Quirky 80s Horror
Author: Grady Hendrix
Abby was the uncool kid. Her ET themed fifth grade birthday party was ruined when the popular rich girl hosted a party at the same time – one that everyone went to instead. Everyone except Gretchen. Gretchen came to Abby’s party, and they become instant and fast best friends. The problem? They’re in high school now, and things have changed. For example – Gretchen is possessed.
Anyone who has read Grady Hendrix before knows that he has a unique approach to horror. It’s not quite the bombastic slapstick of Jeff Strand, who owns it and gives us memorable titles such as Clowns VS Spiders, but it’s not the deadly seriousness of Stephen King or the deeply disturbed Edward Lee. Hendrix is somewhere between the realm of serious horror and that goofy, genre-bending B-movie stuff that gave us Scary Movie. Hendrix is tongue-in-cheek though, preferring to spice up truly horrible moments with 80s style absurdity, high school drama, and in some of his other works, possessed puppets and a final girl with a plant obsession. It’s a theme, this love of the quirky mixed with a distinctive pop-culture homage. Sometimes it works, sometimes it sucks, and sometimes it’s both at the same time, like My Best Friend’s Exorcism.
In a true Jennifer’s Body style, with a bit of Lost Boys (channeling the Frog Brothers) thrown in, this book is at times engaging and at other times stupid and insulting. Fans of 80s horror (or 80s culture) will find some nostalgia here and something to love, but it quickly becomes overdone. It’s too 80s without enough of that gut punch that has made 80s horror, cheesy as it was, enduring.
After experimenting with LSD for the first time, a goofy girls retreat turns into a nightmare when Gretchen goes missing. When they find her the next morning, the new cruel girl is in play. Gretchen quickly becomes someone else. Is it the effects of a bad trip, growing up, at-home-troubles, or something that happened to her in the woods? Abby is determined to find out, but in true horror fashion, the absentee adults here, including the lackluster parents, just aren’t listening. Even the priest is a waste of time. So, Abby must save her friend all on her own. But is she sure Gretchen is possessed and not just . . .you know . . . a bitch because she is a teenager. Of course, she did throw up owl feathers, so there is THAT.
As the story goes on, it is oddly engaging. Gretchen’s demon is suitably petty, high school style. As the charismatic Gretchen gets on with everyone else, Abby sees through to the demonic inside. And it’s justified, because petty schemes are starting to unravel everyone connected to the now evil Gretchen.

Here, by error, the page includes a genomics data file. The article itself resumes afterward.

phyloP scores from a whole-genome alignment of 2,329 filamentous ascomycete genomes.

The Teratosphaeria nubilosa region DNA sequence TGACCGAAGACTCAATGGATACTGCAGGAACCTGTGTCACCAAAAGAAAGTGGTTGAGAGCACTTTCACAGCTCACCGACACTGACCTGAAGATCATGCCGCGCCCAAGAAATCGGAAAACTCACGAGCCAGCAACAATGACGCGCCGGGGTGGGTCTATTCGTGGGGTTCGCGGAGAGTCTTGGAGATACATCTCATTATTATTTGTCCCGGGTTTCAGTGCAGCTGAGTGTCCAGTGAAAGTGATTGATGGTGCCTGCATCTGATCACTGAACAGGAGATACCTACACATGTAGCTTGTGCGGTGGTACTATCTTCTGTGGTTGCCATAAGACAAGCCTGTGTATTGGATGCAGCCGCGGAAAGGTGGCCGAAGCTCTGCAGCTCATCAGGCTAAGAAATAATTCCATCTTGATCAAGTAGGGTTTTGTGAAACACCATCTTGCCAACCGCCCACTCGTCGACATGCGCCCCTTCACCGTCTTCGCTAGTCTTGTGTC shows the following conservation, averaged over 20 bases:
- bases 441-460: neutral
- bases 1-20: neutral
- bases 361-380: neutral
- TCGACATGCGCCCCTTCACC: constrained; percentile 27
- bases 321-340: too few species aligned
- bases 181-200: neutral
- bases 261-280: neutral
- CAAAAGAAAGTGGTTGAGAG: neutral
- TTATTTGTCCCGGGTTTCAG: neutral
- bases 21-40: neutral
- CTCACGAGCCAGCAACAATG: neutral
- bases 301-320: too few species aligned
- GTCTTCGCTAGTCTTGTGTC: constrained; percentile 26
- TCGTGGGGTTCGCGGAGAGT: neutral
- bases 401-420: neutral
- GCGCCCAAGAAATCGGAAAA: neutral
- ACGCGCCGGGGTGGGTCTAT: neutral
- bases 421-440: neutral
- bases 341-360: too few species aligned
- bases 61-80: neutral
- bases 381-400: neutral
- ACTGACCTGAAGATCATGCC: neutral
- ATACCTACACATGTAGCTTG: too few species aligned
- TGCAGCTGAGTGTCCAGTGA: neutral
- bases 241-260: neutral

That’s when some holy rollers with a weightlifting fetish move into town. This is where we truly channel the Frog Brothers, as the soon to be exorcist exhorts faith and fitness fanaticism; love Jesus and bench press like a boss. It’s absurd, but unlike the Frog Brothers, it’s also there to do some old-fashioned Christian bashing. Not a fan.
Teaming up with an experienced and doofy exorcist, Abby tries to save her best friend, and we finally get the moment we’ve been waiting for, the true confrontation. It’s not as horrible or as supernatural as I had hoped, but we do finally get an answer to the is-she-possessed-or-just-a-jerk question, one that honestly was answered early on by the few true supernatural signs (i.e., the bout of feather vomiting). Also, Gretchen did horribly murder her own dog – a gut wrenching and unnecessary scene that convinces both us and Abby that this girl is experiencing something beyond the usual teenage attitude.
The ending ties everything up, but again it falls short. Despite this encounter with the supernatural and a weird exorcism, teenage girl BFF style, the girls never really discuss what happened and the greater implications. For example, after all this, Abby specifically says years later that she never gave that religion, is-there-a-God, Heaven-and-Hell stuff any thought. Really? After your best friend was possessed and you exorcised the demon? That didn’t pique your curiosity just slightly? You just went back to leg warmers and Cyndi Lauper?
Why the highish rating though? Honestly, despite the flaws, of which there were many, something about this book was campy and fun. Hendrix does have that charm, even on his misses, and despite complaining about this and that not working (and again, really hating the Christian bashing stuff), I still got into the flow and weirdness of it. Much like Jennifer’s Body, there is something oddly intriguing, something a little bit magical in the weirdness. It kept me engaged and wandering, and the Audible version was exceptionally well rendered. So, you know, watch out for the demonic and teenage girls (arguably the same thing). Happy reading fellow ghouls.
– Frances Carden
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